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Best Single Malt Whiskey to Drink in 2022

by John

As many scotch aficionados find out, “single malt” doesn’t truly signify anything until much later on in their journey of appreciation. One distillery must produce a single malt Scotch whisky that is aged for at least three years in wood barrels. As a result, distillers are free to experiment with the number of distillations they use, as well as the kind of casks they use. More than 120 distilleries in Scotland produce single malt whiskey, most of which is used in blended whiskies, but some of which is bottled as a unique representation of a specific distillery’s character.

With a wide range of tastes catered to, these are some of the top Single malt whiskey on the market today.

Glenfiddich 12-Year-Old

Glenfiddich, one of the world’s most famous whiskey brands, has a 12-year-old expression that is both reasonable and accessible. This traditional whiskey, which has been aged in bourbon and sherry barrels before being blended together in a huge tun, offers pear and green apple aromas. It’s a great whiskey for those who are new to the category, and it’s also a great mixer.

Pomegranate and delicate, earthy spices complement one other well, and there’s plenty of room for acidic, tannic, or bitter elements in its long, creamy finish,” says Otsuji. “A neat pour or on the rocks will give you plenty of barrel flavor.” Don’t think I’m telling the truth.” Glenfiddich 12-year is an excellent choice for your Moscow Mule or Jungle Bird.”

Glenmorangie Signet

A broad range of whiskies are available from Glenmorangie, from the 10-year-old basic expression to some of the costliest vintages in the industry. Because it does not have an age statement, the Signet single malt Scotch does not require one.

It is said that the mash bill contains roasted chocolate barley malt, and that the spirit is matured in “designer” oak barrels. ‘I adore coffee and chocolate overtones in both alcohol and cocktails so this one calls to me,’ Meaghan Dorman, the bar director at Dear Irving on Hudson, explains. Velvety and refined, this is a one-off spirit well worth the money.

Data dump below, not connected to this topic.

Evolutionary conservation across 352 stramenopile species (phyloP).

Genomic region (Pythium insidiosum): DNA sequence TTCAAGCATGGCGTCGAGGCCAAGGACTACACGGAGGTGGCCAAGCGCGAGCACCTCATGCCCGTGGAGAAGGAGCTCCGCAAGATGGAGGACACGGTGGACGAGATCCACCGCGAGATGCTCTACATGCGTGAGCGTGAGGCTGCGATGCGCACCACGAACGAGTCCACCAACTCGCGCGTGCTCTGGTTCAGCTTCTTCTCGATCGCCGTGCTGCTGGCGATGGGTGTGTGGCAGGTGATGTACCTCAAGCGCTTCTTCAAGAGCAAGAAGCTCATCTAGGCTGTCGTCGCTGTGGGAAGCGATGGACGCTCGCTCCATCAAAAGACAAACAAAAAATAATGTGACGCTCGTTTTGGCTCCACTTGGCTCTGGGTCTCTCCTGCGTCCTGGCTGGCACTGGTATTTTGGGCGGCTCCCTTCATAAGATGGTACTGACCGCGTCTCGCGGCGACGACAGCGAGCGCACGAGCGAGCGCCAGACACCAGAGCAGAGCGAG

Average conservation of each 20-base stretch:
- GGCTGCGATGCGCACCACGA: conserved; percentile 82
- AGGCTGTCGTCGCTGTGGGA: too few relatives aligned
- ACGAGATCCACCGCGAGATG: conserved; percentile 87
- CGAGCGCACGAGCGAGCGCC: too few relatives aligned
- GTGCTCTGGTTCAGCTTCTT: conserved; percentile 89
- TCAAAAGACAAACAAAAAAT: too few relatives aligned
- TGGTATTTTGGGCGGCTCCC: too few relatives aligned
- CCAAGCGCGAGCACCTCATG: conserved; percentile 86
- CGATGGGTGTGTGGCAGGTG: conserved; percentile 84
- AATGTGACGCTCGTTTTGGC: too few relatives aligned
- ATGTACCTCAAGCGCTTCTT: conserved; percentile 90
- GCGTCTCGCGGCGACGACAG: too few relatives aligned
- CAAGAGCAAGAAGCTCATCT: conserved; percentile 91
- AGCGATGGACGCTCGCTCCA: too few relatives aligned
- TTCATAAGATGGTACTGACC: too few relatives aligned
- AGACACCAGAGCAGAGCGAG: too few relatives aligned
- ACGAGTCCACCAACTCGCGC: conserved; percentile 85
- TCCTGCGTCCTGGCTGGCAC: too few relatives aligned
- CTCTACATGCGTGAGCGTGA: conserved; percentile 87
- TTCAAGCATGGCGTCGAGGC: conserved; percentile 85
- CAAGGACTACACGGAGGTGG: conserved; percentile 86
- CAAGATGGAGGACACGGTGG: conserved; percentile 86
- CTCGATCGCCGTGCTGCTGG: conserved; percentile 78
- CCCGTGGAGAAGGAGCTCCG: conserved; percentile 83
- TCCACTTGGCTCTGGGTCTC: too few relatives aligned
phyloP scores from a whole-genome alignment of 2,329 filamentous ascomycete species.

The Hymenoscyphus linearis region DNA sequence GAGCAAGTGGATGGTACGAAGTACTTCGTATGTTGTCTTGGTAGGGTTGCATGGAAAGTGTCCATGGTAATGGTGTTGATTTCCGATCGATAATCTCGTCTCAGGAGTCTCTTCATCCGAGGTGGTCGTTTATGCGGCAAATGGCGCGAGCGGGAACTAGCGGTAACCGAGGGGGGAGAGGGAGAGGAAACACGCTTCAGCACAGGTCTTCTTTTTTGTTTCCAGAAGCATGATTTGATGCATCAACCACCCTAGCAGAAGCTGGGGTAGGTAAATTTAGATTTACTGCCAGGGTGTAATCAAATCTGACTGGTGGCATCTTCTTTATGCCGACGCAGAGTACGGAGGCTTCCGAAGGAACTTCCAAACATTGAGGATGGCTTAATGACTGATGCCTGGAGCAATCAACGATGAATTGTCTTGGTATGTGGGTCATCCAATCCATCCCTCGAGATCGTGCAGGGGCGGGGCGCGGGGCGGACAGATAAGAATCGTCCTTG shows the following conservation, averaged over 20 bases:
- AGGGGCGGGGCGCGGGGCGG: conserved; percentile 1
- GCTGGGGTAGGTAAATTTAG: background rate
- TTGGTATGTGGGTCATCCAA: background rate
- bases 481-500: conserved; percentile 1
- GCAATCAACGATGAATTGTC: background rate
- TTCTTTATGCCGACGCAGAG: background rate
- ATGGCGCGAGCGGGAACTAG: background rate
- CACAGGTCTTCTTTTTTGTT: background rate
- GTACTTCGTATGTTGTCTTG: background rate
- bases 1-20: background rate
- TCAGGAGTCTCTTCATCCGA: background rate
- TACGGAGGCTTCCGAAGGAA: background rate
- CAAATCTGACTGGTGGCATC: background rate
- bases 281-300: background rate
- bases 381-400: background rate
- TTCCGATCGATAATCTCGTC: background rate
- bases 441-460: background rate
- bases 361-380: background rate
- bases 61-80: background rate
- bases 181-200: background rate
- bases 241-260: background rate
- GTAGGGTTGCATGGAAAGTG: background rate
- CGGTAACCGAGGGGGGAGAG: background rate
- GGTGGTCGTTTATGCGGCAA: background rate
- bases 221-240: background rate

The Dalmore Port Wood Reserve

As the name suggests, port pipes are large wooden containers that once contained port and are called from the Portuguese word “pipa,” meaning cask. This unique method of enhancing the taste of whiskey is used by several Scotch distilleries. Adding luscious plums, cherries, and dried apricots to Dalmore’s already incredibly rich and complex single malt is the Port Wood Reserve bottling. The Tawny Port pipe from W & J Graham’s vineyard in Portugal are used to finish this non-age-statement whiskey, demonstrating why port wood is a favorite cask finish.

The Balvenie Caribbean Cask

Single malt scotch may not be as widely consumed as sherry or wine, but there are certain advantages to finishing a whiskey in a rum barrel. Banana, brown sugar, and chocolate are some of the unique tastes that may be found in a rum barrel.

An excellent example is the 14-year-old Caribbean Cask Scotch from The Balvenie. This whiskey has “everything” going for it, in the words of Otsuji. Rich flavors like toffee or caramel, toasty oak, or even honey on fresh papaya is enhanced by the ex-rum barrel finish. However, the finish does not come off as sweet or syrupy, but rather as a sumptuous tactile feature.

Lagavulin 16-Year-Old

Islay-based distillery Lagavulin is a favorite of McCoy’s, and it produces some of the best peated scotch anywhere. The second-fill ex-bourbon barrel-aged 16-year-old expression may be costly, but it’s certainly worth it. McCoy describes it as “one of my all-time favorites from Islay.” You may drink it straight up (no ice) while relaxing by the fire with spice, sherry, big peat smoke, and overtones of black tea and soft wood.

Ardbeg Uigeadail

When it comes to a peated Single malt Irish whiskey, this is hands-down the greatest, according to Kurpinsky. If you’re looking for a really unique Islay whiskey, Ardbeg is a must-have for you. Burning peat to dry out the barley and halt the malting process infuses the grain with smoke, which gives this Scotch its taste. There is plenty of saltiness in this bottling, named after a nearby lake, but it also boasts one of Islay’s most gratifying endings, according to distiller Kurpinsky. Tobacco, fresh coffee, black sugar, and a pinch of sea salt are all part of this dish’s flavor profile.

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